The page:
Awake fiber-optic intubation is the technique of choice in a cooperative patient. More recently, awake video laryngoscopy has been reported to be a safe technique, necessitating less time than awake fiber-optic bronchoscopy. A recent meta-analysis by Alhomary et al11 analyzed 8 articles including 429 patients with anticipated difficult airways to compare awake tracheal intubation with video laryngoscopy versus fiber-optic bronchoscopy. The video laryngoscopes used in these studies included the Bullard, GlideScope, C-MAC D-Blade (Karl Storz), McGrath MAC (Medtronic), and Pentax-AWS (Ambu). The authors experienced reduced time to intubate the trachea with awake video laryngoscopy, with comparable first-attempt intubation success rates and patient satisfaction. Of note, this meta-analysis did not include patients with restricted mouth openings, which can be a limiting factor when using a video laryngoscope.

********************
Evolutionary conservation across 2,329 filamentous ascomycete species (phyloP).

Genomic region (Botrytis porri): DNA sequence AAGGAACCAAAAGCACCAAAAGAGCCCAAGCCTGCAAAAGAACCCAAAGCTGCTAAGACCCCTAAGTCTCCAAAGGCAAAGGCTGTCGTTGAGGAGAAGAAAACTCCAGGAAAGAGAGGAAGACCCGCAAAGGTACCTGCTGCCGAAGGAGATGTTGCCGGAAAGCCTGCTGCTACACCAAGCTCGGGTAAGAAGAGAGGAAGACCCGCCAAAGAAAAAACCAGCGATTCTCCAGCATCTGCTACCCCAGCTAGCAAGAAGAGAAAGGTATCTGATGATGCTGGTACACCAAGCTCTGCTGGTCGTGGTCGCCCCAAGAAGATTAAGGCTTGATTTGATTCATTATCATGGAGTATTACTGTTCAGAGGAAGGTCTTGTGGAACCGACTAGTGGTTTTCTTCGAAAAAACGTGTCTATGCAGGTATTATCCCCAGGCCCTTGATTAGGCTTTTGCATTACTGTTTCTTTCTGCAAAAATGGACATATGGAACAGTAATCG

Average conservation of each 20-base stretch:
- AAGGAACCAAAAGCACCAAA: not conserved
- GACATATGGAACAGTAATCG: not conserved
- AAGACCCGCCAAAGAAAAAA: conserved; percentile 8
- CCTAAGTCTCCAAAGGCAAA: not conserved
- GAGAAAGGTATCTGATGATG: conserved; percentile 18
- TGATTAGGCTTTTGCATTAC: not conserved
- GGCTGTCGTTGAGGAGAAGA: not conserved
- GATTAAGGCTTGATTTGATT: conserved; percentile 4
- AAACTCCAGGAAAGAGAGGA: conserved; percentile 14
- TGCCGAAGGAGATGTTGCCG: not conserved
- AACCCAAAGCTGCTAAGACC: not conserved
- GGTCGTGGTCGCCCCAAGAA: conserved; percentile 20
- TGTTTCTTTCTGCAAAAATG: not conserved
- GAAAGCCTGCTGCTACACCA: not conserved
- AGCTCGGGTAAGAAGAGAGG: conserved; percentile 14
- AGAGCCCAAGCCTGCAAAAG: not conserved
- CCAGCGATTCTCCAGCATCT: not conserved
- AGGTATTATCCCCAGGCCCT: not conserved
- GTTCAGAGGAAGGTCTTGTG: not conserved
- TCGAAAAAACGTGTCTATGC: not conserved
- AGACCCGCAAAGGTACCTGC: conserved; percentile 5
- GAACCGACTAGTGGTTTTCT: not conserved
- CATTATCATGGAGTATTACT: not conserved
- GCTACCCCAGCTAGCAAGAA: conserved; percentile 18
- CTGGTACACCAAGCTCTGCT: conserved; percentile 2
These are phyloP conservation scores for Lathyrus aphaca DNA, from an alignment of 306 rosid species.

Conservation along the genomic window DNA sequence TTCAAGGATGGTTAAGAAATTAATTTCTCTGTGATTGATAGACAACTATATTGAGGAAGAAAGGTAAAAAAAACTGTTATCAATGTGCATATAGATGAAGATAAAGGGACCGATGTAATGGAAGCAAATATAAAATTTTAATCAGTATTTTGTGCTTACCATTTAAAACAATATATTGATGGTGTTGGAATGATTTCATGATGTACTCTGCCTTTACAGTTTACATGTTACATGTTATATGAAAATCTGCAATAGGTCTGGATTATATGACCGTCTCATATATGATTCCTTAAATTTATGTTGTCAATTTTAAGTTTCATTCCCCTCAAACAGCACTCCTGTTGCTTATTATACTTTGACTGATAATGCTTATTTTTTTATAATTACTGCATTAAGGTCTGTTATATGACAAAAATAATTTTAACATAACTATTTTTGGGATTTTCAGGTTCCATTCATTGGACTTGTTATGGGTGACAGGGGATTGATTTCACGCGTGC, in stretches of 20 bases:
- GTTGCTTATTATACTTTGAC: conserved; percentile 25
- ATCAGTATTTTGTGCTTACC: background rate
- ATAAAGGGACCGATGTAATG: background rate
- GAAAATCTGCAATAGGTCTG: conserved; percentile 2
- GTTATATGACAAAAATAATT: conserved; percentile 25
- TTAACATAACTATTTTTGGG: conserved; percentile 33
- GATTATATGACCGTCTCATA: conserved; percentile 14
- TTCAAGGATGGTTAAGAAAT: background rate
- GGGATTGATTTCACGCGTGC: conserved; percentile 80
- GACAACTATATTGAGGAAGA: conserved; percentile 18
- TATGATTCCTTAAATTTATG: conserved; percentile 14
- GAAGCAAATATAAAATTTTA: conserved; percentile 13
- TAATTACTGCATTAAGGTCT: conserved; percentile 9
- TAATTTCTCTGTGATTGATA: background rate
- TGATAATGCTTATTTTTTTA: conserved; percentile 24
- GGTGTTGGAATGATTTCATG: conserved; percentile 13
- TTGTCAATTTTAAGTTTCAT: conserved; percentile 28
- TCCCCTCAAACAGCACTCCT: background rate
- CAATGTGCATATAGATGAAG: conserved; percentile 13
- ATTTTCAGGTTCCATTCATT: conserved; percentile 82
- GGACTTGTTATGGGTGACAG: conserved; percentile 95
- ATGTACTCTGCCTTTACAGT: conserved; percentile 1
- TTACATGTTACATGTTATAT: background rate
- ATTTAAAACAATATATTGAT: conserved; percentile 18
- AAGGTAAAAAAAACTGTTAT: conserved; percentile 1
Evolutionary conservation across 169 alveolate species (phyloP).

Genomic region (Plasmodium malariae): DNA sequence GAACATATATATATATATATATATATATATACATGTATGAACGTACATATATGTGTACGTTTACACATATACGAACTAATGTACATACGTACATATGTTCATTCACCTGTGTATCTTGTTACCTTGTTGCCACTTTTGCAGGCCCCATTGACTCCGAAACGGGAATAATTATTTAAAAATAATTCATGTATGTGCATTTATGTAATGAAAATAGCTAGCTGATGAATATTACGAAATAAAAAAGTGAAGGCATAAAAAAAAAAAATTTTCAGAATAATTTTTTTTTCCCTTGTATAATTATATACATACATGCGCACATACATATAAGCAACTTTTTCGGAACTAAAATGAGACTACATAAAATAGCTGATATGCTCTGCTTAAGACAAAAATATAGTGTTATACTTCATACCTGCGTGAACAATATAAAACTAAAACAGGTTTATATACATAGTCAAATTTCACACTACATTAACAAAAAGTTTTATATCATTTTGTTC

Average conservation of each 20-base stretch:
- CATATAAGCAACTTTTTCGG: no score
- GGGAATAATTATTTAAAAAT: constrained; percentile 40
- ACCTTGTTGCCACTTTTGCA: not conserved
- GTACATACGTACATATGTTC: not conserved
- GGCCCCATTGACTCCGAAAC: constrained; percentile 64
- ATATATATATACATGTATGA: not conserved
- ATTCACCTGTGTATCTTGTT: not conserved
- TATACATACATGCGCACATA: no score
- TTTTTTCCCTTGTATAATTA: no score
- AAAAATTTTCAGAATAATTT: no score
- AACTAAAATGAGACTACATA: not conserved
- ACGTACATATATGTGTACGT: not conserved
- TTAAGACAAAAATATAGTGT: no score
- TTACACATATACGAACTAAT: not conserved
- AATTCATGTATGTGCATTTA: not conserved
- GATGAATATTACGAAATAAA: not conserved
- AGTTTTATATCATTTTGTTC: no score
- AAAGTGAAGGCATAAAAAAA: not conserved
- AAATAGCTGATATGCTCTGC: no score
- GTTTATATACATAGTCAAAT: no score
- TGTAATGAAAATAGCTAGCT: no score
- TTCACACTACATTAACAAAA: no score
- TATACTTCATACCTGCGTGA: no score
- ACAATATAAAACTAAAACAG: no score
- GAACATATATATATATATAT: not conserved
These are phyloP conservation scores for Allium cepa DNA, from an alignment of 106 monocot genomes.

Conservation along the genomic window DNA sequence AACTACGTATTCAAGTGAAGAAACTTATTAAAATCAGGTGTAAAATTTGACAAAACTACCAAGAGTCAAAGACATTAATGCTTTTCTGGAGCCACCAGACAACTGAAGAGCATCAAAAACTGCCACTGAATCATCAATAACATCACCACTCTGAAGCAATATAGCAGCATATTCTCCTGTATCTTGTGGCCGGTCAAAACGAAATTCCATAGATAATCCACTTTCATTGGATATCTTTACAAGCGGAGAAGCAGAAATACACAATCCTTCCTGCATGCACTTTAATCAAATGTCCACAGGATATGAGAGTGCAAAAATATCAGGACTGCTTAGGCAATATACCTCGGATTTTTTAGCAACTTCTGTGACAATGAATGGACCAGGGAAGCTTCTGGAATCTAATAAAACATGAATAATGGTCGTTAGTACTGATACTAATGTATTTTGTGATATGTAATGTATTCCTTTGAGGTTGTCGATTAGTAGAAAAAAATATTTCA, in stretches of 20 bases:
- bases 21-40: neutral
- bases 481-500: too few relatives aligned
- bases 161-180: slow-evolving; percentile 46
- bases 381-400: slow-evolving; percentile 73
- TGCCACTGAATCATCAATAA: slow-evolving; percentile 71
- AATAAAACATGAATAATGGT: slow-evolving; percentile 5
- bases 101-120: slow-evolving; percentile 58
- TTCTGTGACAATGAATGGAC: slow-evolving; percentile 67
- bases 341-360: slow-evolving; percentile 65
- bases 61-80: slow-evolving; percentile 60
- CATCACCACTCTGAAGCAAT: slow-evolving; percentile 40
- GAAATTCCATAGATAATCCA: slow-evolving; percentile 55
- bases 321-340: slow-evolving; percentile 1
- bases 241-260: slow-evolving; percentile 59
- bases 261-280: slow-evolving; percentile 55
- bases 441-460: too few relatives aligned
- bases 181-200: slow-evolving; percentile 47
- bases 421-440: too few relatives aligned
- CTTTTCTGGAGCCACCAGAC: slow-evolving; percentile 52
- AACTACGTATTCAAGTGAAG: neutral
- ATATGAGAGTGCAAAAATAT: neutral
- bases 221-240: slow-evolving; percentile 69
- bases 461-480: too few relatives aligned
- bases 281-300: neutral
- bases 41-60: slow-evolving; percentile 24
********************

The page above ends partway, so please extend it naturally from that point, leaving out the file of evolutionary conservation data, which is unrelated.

Recurrent Laryngeal Nerve Injury

Recurrent laryngeal nerve (RLN) injury is one of the major post-thyroidectomy complications, with a reported incidence of 0% to 11%.12 The injury can be transient or permanent, unilateral or bilateral, with paresis or paralysis of the RLN. Unilateral RLN injury can cause hoarseness, dysphonia, and dysphagia. Bilateral RLN is a very rare complication with a reported incidence of 0.4%, presenting with inspiratory stridor and dyspnea after extubation and requiring prompt reintubation.13